SB 5779 requires the Health Care Authority (HCA) to review payment codes related to behavioral health by August 1, 2017, and adjust payment rules to facilitate integration of behavioral health into primary care. It also requires HCA to communicate with health care providers to increase awareness of behavioral health reimbursement options, standardize billing practices, and reduce billing errors. Additionally, the authority and department are directed to establish a performance measure to be integrated into the statewide common measure set which tracks effective integration practices of behavioral health services in primary care settings. And subject to appropriation, it requires HCA to provide increased reimbursement for behavioral health services provided to patients up to 18 years of age in primary care settings.
EFFECT OF CHANGES MADE BY HUMAN SERVICES, MENTAL HEALTH & HOUSING COMMITTEE (First Substitute): Expands requirement for HCA to provide increased reimbursement to health care providers for behavioral health services provided in primary care settings to all patients, not just patients 18 years old and under. The substitute bill also changes the term Osteopath to Osteopathic Physician.
Amendments in House Appropriations:
-Requires the Health Care Authority (HCA), until June 30, 2020, to: (1) Oversee the coordination of mental health resources and services for Medicaid-eligible children to ensure children receive treatment and appropriate care based on their assessed needs, regardless of whether the referral occurred through primary care, school-based services, or another practitioner; (2) Require each managed care organization and behavioral health organization to develop and maintain adequate capacity to facilitate children's mental health treatment services in the community or transfers to a behavioral health organization; and (3) Report to the Legislature on the number of children's mental health providers available in the previous year, the languages spoken by those providers, and the overall percentage of children's mental health providers who were actively accepting new patients.
-Requires managed care organizations and behavioral health organizations to: (1) follow up with individuals to ensure that an appointment has been secured; (2) coordinate with and report back to the primary care provider on individual treatment plans and medication management; (3) provide information to health plan members and primary care providers about the behavioral health resource line; and (4) maintain an accurate list of providers contracted to provide mental health services to children and youth, which must contain current information regarding providers' availability and must be made available to health plan members and primary care providers.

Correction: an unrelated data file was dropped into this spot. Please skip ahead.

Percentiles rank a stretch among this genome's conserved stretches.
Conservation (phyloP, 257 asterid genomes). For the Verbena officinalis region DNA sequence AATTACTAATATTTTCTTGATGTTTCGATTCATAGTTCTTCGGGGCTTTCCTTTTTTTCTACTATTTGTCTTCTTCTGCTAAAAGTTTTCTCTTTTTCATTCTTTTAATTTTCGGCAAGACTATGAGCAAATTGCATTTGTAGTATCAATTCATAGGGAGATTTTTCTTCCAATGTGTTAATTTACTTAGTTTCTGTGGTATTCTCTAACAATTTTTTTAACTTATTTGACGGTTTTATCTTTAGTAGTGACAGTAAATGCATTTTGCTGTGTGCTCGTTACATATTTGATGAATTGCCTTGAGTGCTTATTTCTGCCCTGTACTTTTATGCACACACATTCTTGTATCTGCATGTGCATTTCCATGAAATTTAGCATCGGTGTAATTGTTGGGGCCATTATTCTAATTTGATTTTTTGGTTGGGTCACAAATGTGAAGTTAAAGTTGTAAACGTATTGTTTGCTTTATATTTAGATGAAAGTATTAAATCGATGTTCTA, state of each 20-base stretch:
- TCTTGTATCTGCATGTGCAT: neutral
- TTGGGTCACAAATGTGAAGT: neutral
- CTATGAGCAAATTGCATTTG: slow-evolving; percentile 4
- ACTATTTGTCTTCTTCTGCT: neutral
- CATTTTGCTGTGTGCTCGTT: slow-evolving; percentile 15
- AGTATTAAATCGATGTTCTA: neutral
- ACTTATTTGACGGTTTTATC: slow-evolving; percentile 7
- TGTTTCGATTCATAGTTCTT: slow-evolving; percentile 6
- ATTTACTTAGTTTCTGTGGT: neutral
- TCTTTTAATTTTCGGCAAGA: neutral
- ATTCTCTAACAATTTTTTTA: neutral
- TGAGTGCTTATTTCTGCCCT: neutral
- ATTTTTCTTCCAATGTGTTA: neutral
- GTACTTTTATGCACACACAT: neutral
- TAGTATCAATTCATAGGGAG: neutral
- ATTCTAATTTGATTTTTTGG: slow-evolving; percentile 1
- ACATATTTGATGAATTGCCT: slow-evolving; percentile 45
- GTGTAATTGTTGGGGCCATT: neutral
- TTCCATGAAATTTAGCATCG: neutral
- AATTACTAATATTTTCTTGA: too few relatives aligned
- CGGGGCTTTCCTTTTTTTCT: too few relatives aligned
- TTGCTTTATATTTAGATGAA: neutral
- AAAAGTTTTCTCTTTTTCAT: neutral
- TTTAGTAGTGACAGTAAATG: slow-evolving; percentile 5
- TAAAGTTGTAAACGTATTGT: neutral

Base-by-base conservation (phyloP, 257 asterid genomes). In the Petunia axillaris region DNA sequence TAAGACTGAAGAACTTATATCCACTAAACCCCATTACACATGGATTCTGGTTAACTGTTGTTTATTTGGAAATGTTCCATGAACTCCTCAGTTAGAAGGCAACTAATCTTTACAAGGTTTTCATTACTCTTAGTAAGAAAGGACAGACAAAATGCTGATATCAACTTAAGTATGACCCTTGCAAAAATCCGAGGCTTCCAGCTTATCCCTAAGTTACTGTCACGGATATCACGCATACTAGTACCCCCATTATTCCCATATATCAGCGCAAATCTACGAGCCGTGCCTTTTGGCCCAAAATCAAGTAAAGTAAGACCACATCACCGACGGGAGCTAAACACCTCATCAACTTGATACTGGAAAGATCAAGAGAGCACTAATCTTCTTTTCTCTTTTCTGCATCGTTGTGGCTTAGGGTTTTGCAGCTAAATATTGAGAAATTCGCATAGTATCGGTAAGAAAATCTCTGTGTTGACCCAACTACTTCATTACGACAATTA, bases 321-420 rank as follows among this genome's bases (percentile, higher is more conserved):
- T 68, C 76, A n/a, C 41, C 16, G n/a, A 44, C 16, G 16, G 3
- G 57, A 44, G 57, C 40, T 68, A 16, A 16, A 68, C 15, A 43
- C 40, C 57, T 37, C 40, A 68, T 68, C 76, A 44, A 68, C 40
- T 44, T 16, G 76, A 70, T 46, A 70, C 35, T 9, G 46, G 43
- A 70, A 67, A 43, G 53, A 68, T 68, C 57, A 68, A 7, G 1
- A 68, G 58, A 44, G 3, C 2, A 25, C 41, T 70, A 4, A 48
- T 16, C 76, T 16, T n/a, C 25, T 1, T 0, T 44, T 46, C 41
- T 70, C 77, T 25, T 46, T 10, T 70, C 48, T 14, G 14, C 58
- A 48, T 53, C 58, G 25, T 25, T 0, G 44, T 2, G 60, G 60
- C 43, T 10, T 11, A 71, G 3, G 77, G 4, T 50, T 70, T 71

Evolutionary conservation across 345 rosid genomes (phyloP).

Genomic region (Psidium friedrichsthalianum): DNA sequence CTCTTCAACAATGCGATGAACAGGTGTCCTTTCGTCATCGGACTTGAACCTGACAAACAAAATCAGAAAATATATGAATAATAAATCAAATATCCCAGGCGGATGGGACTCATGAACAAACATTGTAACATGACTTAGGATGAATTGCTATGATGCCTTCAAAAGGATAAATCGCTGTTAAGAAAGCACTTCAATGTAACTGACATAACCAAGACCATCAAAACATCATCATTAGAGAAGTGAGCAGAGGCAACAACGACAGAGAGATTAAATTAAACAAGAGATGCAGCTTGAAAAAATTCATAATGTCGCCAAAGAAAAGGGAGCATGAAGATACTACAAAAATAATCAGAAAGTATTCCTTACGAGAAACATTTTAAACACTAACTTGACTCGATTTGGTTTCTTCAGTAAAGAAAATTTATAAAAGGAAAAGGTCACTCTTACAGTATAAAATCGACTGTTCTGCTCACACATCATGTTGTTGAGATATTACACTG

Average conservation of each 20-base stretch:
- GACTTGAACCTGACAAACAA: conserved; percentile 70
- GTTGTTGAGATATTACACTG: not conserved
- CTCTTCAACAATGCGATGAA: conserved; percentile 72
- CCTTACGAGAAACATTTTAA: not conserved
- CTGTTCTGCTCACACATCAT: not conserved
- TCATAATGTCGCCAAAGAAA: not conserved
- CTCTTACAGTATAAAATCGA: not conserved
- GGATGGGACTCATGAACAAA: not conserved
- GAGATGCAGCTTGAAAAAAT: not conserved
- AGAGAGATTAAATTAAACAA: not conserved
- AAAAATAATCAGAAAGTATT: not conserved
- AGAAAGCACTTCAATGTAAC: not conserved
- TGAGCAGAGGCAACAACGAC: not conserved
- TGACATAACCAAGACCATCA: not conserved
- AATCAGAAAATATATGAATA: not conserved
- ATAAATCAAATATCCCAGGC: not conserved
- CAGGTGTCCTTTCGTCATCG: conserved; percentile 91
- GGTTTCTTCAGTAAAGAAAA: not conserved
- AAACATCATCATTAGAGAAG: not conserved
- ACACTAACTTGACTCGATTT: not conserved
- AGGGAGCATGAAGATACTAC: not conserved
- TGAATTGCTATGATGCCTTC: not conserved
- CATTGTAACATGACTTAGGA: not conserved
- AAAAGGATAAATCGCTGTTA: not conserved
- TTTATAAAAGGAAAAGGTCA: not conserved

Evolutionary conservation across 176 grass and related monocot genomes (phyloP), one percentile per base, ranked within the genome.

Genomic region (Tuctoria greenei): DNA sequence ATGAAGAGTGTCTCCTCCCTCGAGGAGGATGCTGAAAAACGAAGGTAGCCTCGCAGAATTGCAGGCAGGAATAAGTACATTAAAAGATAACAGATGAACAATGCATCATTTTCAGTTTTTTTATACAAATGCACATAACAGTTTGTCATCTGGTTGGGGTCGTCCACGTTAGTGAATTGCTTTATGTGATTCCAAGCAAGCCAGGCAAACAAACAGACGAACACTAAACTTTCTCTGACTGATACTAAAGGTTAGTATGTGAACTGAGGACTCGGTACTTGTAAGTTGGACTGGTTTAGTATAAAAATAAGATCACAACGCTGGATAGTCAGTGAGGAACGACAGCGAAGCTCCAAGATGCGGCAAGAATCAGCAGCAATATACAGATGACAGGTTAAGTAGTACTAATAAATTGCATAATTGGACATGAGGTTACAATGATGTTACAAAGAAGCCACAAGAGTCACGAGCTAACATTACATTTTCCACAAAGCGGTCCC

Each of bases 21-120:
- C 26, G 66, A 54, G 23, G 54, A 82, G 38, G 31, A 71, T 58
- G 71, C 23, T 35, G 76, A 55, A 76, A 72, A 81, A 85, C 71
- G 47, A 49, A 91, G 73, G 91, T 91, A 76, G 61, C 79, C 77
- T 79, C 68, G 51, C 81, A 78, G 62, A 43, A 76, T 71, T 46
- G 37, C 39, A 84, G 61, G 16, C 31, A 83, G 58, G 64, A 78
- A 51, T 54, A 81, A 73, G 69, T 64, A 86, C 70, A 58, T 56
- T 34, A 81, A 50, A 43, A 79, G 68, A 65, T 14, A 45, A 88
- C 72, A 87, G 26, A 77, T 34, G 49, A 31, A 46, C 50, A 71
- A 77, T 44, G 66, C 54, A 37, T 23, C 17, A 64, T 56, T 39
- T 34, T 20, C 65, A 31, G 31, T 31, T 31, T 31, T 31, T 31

-Requires the HCA to report to the Legislature on the number of children's mental health providers available in the previous year, the languages spoken by those providers, and the overall percentage of children's mental health providers who were actively accepting new patients.
Adopted in Appropriations as Amended:
States legislative findings related to bidirectional integration, whole-person care in behavioral health, and access to primary care for individuals with complex behavioral health disorders. Requires the review of payment codes by the Health Care Authority (HCA) to include review of primary care codes, and requires adjustments to payment rules to facilitate bidirectional integration. Provides that payment rules should allow medically necessary primary care services to be provided in any setting and should allow health and behavior codes to be reimbursed in behavioral health settings as provided by any licensed health care provider acting within his or her scope of practice. Requires the HCA to develop a matrix of all physical health related codes available for provider payment when provided in licensed behavioral health agencies. Requires the HCA and the Department of Social and Health Services to establish a performance measure that tracks effective integration practices of primary care services in behavioral health settings. References "substance use disorder professionals" and "substance use disorder professional trainees" (instead of "chemical dependency professionals" and "chemical dependency professional trainees") if ESHB 1340 is enacted. Defines "bidirectional integration" as integrating behavioral health services into primary care settings and integrating primary care services into behavioral health settings. Defines "whole-person care in behavioral health" as a health care integration model in which primary care services are integrated into a behavioral health setting either through colocation or community-based care management. Removes the provision naming the act the Youth Behavioral Health Protection Act.